Sputnik, JKF assassination Nixon resignation, Challenger explosion Columbine shooting, September 11, 2001 Great Recession, Covid-19
Department store Local mall Supercenter Online retail
Pizzeria Pizza Hut Chuck E. Cheese Zume

Myth #2: Generational differences are the problem

Truth: Generations have more in common than we realize.

We’ve been led to believe the generation gap is the problem, but it’s not. Most differences are rooted more to our place in life than cultural preferences. The Beatles and Johnny Cash remain popular among kids while older folk enjoy Facebook, Netflix, and Zoom. Our hairstyle, fashion, and tastes in music, movies, and art reflect a moment in time. It’s why nostalgia sells.

Every generation matures through three predictable phases:

  • Inexperience (needs validation)
  • Competence (needs empowerment)
  • Expertise (needs respect).

This is why new, inexperienced “need to be heard” young employees spark fireworks when they interact with a tenured, skilled older worker or manager (wanting respect). One wants validation and the other desires respect.

How do you change the trajectory of this thought process for better work productivity?

Myth #3: Change isn’t welcomed by older people

Truth: All ages embrace change if it’s empowering and productive.

Change happens at any age. We spend our whole lives changing. Jobs. Careers. Marriages. Kids. Homes. Vehicles. Younger people can adapt and adopt because it’s less painful. They have less history (tradition) to battle. They have less to lose. Youthfulness blinds us to reality. It emboldens tendencies to risk, fight, or flee.

Younger people also have less input. We change… or leave. In fact, the longer a person ages with a company, the more “starting over” becomes less desirable, even in a world where being with a company for five or more years is considered a lengthy stay. It’s why older workers probably manage change better. They fight through feelings, recognize limits, and adapt.

Shared ownership becomes the key to how we can be more productive at work.

This is why leaders and managers must guide institutional innovation and corporate change through shared ownership. When employees and staff, of any age, sense some control and power in the change, they’ll move, reinvent, innovate and transform. They just want to know if this change is productive. Will it benefit, empower, or produce something for me?

Here are a few ways to begin the process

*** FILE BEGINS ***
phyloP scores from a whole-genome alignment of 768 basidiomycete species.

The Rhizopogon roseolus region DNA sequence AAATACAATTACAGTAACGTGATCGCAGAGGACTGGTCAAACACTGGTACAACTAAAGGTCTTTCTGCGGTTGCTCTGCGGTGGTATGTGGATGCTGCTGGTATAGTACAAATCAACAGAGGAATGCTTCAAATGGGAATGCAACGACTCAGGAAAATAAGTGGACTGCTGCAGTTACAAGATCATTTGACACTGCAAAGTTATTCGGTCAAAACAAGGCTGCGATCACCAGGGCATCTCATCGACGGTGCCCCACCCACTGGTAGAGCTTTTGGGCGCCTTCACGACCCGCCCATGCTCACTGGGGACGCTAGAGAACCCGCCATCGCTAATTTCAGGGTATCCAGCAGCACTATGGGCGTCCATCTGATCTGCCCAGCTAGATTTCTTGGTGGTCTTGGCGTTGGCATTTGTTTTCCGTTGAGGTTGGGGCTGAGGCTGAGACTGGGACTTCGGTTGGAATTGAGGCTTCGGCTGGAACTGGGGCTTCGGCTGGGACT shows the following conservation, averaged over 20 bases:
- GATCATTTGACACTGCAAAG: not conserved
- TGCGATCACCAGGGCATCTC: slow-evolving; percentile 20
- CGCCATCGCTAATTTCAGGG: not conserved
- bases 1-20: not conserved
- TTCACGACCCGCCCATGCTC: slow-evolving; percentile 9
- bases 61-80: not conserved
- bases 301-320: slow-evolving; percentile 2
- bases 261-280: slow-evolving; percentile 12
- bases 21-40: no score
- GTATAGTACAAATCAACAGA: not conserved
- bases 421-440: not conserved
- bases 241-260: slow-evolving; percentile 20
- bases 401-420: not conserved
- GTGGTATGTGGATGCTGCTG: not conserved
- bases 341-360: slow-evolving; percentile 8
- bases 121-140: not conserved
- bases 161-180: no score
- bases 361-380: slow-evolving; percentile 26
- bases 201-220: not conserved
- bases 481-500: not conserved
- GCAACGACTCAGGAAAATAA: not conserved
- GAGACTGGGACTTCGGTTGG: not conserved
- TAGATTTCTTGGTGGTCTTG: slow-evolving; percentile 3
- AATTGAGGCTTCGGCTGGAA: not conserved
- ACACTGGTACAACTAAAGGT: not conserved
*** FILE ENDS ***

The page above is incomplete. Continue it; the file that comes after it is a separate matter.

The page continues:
1. Group people by consumed tech by asking questions about their coming of age years and learn what else they might bring to the table – categorize what you learn and then use that to develop gamification strategies to motivate your salespeople (for example).
  2. Become keenly aware of productivity killers, but take it a step further and learn from employees or team members about the kind of tech they like to use, and leverage it to bring people together – to drive them toward a common goal whether 35, 55 or 65 years of age.
  3. Leverage consumed technology at the office (no matter how big or small) through artificial intelligence – be the leader in using AI. I am not saying just bring in robots. Consider artificial intelligence in how it works within eCommerce to understand consumers. Remember that those consumers are also the people that make up your teams. So how will you look at AI in helping people work together more effectively?

Conclusion

Technology is how we view our world, understand our culture, enjoy our hobbies, and interact with our family and friends. It’s how we learn, shop, entertain, work and worship.

It is why a 60-something may sometimes appreciate snail mail while a thirty-something may prefer texting. It is why a 40-something learns via video on YouTube and a twenty-something embraces a Zoom conference. Our technology guides how we prefer to interact.

Begin to analyze how you want to move forward within your company and leverage the technology your teams consume for high engagement and performance.

In the book, the author reveal how generations since 1900 have fluidly emerged through technology. We aren’t “Boomers.” We are the Television and Space Generations. We aren’t “Gen Xers.” We are Gamer and Cable Television Generations. We aren’t “Millennials.” We are Personal Computer-Cell Phone and Net Generations. And we aren’t “Gen Z.” We are emerging iTech and Robotic Generations.

We are generations of technology and if we look at the people in our workplace from that perspective, think of all the possibilities for growth!

 

Leave a Reply